Tillie's Tales - Tailoring Woes
“Tailoring Solutions” the leaflet screamed as it fell out of the thick wad of newspaper I bent to pick up while balancing my morning cup of tea. Don’t know why I call it bed tea because I can have it only after I have hopped out of bed and hopped up and down the house drawing the curtains so that my son can sleep a little longer or gathering the bedclothes from the floor and covering my daughter, filtered drinking water for the whole day, watered my three little plants, looked for the car cleaner while taking in a quick view of our lane from my second floor balcony.
“Wow, my luck has changed,” I thought. I had spent years searching for a satisfactory tailor, or at least a reasonably satisfactory one. And failed miserably. I have searched in all types of localities and markets, from the humble ones that sit below the staircases of big buildings to the snobbish ones in up market areas. The amount of money paid to the tailor has varied, but the end result has remained the same - an ill fitting blouse or an apology for a salwar kameez.
There is a lot of apprehension in my mind before I reach the tailor to pick up my clothes. Because ever so often, he will rummage through the bundles kept below his work station, before declaring that the clothes are not ready. Otherwise, he’ll claim, “Your clothes are ready but they are lying in my workshop", when he and I both know he’s lying through his front teeth. "Come back on Tuesday", he’ll add. "But Tuesday is several days away", I murmur, visibly daunted at the thought of braving the odds once again to reach the master tailor (or tailor master as he is called locally).
It’s worse when the clothes are ready. Each time, in the so called trial room (fitting room), I try it on and then struggle to take off the too tight blouse. “Masterji, this is too small”, I wail, sucking in my stomach to fasten the hooks to the eyes. At which point, he will always look grimly at the scribbles which only he can understand and stretch the fabric against his measuring tape nodding all the while, “It’s exactly the same” – that is, the dimensions in his order booklet and those on his created masterpiece. “Ah, maybe you have grown healthier (a euphemism for having put on weight) since then”, he’ll suggest while I look guilty and uncomfortable at the possibility. “All those Diwali sweets each time I opened the fridge”, I think with shame.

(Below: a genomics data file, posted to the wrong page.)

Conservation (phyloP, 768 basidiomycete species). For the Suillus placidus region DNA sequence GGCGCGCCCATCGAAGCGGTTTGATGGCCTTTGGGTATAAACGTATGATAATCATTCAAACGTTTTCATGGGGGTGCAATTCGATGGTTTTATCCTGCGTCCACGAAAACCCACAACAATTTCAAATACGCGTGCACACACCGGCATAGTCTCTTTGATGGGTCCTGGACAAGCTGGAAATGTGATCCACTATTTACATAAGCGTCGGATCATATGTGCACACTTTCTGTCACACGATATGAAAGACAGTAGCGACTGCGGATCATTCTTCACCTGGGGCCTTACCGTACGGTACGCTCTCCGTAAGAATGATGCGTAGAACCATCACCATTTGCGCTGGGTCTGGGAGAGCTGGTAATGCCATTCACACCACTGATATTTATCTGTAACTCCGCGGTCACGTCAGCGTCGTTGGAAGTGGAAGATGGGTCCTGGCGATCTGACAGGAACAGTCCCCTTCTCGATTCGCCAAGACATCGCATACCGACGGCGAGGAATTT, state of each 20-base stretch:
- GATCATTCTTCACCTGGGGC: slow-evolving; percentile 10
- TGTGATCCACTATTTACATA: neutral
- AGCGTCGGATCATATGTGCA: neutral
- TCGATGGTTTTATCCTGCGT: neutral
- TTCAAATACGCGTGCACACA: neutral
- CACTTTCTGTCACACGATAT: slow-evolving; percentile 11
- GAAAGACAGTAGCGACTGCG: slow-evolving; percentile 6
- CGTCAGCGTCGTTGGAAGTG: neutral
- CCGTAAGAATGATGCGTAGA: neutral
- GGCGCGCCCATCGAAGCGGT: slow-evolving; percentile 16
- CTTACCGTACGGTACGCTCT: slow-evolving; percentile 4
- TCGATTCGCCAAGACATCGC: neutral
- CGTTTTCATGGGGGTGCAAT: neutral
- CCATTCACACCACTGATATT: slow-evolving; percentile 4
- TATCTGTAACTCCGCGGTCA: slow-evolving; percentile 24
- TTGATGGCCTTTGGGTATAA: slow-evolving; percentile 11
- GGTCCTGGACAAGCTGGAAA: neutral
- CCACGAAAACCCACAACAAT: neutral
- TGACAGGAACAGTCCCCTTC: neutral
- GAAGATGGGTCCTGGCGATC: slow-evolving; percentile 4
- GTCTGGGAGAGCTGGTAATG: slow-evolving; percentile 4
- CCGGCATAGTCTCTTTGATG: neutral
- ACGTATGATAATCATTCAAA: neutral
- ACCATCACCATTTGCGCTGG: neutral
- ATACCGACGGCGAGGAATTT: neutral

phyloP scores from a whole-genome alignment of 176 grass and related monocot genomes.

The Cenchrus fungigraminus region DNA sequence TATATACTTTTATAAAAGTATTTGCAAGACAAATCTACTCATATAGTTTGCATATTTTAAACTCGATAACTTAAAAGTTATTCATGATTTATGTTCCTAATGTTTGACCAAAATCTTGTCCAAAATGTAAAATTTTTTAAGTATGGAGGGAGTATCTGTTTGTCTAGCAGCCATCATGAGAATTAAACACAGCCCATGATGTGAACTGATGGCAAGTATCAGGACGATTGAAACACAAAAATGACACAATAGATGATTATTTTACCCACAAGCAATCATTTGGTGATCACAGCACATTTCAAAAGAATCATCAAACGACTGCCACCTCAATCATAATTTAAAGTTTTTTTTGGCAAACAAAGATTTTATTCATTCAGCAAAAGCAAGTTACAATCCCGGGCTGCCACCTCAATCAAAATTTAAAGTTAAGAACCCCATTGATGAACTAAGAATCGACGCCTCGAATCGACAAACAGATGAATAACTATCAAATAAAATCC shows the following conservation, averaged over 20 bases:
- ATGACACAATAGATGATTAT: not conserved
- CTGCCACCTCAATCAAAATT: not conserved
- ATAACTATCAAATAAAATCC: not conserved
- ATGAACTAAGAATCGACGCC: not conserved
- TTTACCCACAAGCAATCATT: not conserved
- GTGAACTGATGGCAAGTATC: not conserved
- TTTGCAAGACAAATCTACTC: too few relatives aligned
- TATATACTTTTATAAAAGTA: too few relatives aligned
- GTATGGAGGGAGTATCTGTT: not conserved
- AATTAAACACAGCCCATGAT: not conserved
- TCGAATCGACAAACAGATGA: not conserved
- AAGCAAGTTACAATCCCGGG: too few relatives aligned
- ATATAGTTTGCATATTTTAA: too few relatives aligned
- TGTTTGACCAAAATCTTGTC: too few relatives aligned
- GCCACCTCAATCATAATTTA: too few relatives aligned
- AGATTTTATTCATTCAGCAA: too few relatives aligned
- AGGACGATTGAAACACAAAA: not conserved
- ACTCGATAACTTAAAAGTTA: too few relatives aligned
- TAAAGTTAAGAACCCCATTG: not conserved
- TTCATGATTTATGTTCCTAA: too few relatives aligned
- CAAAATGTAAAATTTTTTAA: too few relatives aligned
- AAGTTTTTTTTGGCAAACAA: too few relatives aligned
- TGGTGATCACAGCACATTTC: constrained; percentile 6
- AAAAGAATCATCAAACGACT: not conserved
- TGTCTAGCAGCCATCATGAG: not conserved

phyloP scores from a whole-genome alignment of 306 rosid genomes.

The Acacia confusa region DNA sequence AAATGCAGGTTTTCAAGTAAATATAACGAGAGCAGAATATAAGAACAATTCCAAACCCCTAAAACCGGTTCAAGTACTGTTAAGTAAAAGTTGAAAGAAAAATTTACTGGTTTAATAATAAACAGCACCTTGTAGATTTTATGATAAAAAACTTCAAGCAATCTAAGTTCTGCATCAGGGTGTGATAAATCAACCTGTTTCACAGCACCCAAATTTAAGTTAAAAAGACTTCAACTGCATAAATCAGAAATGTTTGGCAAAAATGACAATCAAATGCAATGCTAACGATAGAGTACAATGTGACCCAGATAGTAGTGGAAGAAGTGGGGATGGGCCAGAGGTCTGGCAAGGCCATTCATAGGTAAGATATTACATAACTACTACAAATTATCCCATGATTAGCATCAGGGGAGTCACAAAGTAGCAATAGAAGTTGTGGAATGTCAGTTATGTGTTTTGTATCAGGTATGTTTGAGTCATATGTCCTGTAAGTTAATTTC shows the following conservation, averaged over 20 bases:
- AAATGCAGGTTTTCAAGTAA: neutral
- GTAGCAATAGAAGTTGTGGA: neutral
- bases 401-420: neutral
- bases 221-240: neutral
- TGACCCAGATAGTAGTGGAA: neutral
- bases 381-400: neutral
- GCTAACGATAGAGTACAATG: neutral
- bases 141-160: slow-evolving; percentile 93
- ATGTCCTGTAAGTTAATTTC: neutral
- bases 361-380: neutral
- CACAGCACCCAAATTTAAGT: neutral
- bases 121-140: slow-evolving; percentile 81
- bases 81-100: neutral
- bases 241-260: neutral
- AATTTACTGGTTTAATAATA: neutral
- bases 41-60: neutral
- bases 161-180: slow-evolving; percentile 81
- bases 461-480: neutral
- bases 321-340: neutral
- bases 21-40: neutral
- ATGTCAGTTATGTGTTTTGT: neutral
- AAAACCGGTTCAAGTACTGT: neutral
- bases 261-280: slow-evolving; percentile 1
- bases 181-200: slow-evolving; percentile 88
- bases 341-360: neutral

The upshot is that even after several visits and weakening after every consecutive visit, I have to accept what he gives back, while he insists all the time that there should be no problem now. Meanwhile I continue with the inevitability of having to hide my blouse under my sari pallu.
So when this elegantly printed flyer fell out of the newspaper, I thought this was divine intervention indeed, as with my son’s approaching marriage I would need at least two blouses a day, for at least five days. When I telephoned the number given, a well cultivated voice answered and after an exchange of pleasantries and requirements, offered to pick up my saris and blouse material, take my measurements and even home deliver them when ready. “This cannot be happening, it’s too good to be true”, I thought, as I grew transfixed to the phone, hardly believing my luck.
The well cultivated voice belonged to a well cultivated lady who took my measurements very attentively, spectacles perched on her nose. “Could you please get this one blouse stitched by Thursday?”, I murmured humbly, expecting an it's-too-soon-grimace, “I have to attend a party on the 01st.” For, as I kept reminding myself, I had to make myself presentable as a future mother in law, I thought. She didn’t flinch, “Sure, I’ll give it to you a day before the party.”
Now, I thought, I could really rest in peace. No more going to the tailor with trepidation in my heart, no more clutching my sari end to hide my off-the-shoulder blouses while balancing the plate full of food at the buffet table. No more holding my breath to fit into blouses that were too small. I had visions of myself looking elegant and poised at parties and not looking envious of the well turned out ladies who had skilled tailors.
She delivered on time, as promised. “I’m sure it’s fine”, I said confidently as I squared accounts with her. Moments before draping my new designer sari on, I realised that the blouse created by the cultured lady with the cultured voice was far too many sizes too small. I had managed to pull the sleeves over my arms but in no way could I close the wide chasm between the two ends of the blouse. Struggling to get out of the blouse with the vice like grip, I had to desperately seek help from my daughter and pull her away from the mirror even as she was concentrating hard trying to fix her contact lenses over the pupils her eyes. It was followed by the usual last minute scramble to find a blouse, while my son agitatedly paced the house trying to get me to leave on time.
And moments later, there I was, facing the world once again, wearing my best smile and my mismatched, ill fitting blouse.